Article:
When a person cannot deceive himself the chances are against his being able to deceive other people.– Mark Twain’s Autobiography
I found this article interesting, in light of recent articles about NetApp’s problems with its channel partners.
Warmenhoven declined to comment on whether orders from customers had recovered to normal levels after an abrupt decline in April led NetApp to forecast a 6 percent to 7 percent drop in revenue from the fiscal fourth quarter to the current first quarter.
NetApp stock is down about 22 percent since the May 23 announcement, which surprised investors accustomed to better-than-expected earnings reports from NetApp. Before May 23, the shares had been up almost 50 percent since August, 2005.
Warmenhoven said in the interview that NetApp traced the drop-off in orders to 22 of its largest customers, mainly big U.S.-based companies that failed to sign contracts before the quarter ended. Orders from government customers and large companies headquartered outside the United States remained strong in the fourth quarter, he added.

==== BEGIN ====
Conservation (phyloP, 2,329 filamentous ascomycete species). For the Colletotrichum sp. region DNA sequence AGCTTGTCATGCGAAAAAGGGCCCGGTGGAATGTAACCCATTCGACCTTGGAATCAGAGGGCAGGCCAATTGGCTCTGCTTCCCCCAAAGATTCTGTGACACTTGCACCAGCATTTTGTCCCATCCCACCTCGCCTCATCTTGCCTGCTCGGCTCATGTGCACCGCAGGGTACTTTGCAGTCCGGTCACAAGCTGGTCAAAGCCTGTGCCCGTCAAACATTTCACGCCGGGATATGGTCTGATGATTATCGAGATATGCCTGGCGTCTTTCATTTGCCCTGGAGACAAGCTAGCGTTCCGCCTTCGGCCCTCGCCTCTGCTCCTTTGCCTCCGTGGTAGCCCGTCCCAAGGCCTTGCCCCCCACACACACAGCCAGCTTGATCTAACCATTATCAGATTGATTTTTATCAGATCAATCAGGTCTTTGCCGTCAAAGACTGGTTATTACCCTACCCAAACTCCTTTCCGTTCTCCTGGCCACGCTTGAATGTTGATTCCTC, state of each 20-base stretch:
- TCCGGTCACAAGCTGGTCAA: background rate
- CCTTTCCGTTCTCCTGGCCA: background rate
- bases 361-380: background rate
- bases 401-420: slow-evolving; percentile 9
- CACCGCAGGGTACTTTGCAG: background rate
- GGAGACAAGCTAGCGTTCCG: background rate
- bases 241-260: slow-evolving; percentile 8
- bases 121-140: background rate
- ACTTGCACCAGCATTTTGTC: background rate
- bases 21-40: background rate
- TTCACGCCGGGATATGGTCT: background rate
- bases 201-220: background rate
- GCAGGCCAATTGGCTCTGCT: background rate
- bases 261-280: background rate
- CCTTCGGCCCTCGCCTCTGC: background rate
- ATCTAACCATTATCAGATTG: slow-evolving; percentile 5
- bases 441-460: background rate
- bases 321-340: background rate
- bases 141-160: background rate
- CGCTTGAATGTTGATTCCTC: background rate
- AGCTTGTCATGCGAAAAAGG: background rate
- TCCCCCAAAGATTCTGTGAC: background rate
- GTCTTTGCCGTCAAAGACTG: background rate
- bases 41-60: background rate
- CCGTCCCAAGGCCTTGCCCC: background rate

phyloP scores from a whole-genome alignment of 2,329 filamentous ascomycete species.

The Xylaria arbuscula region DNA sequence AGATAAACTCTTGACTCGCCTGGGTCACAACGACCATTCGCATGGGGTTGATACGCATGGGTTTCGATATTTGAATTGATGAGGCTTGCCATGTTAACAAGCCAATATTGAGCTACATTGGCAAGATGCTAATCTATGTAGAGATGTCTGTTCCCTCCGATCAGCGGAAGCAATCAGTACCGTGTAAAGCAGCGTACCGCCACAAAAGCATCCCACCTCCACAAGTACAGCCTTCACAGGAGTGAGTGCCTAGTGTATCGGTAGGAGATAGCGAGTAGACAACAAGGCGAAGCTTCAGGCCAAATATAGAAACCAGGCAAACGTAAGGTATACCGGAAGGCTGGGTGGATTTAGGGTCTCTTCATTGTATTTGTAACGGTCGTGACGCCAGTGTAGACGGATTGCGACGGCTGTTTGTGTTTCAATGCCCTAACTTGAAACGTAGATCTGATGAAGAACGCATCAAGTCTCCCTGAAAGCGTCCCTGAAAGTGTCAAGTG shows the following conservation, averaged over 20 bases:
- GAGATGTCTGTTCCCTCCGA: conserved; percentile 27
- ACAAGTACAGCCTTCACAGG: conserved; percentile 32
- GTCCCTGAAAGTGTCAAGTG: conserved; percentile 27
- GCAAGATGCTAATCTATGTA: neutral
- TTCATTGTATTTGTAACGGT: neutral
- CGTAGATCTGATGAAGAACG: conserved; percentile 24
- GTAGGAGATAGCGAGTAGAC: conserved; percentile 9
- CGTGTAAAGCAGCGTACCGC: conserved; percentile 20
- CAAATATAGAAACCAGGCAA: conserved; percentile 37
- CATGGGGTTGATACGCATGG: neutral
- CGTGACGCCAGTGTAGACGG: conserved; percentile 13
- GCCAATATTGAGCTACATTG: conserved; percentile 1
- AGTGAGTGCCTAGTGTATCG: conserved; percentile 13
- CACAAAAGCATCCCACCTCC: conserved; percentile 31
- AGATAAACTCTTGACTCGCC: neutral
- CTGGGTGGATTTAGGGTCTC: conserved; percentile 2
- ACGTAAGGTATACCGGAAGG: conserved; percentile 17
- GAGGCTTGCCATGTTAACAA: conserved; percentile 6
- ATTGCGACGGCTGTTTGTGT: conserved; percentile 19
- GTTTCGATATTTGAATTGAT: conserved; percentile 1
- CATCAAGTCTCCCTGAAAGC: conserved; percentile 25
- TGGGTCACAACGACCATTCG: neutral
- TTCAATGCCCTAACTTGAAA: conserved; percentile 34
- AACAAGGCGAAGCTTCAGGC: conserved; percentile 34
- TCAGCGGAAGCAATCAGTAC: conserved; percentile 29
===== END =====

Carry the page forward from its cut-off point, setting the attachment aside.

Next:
“It’s the top accounts,” Warmenhoven said. “It’s across a lot of different verticals,” or industries, including financial services and energy. “It doesn’t make a lot of sense. I’ve never seen anything like this.”
The company has cut back on hiring following the order decline, said Warmenhoven, adding about 200 employees in the current quarter compared with 400 in the fourth fiscal quarter. Still, Warmenhoven said he is optimistic about the NetApp’s prospects.
While traveling around Silicon Valley, I noticed that NetApp seems to be still building in its complex on Java Drive. So they must not be expecting the slowdown to last long.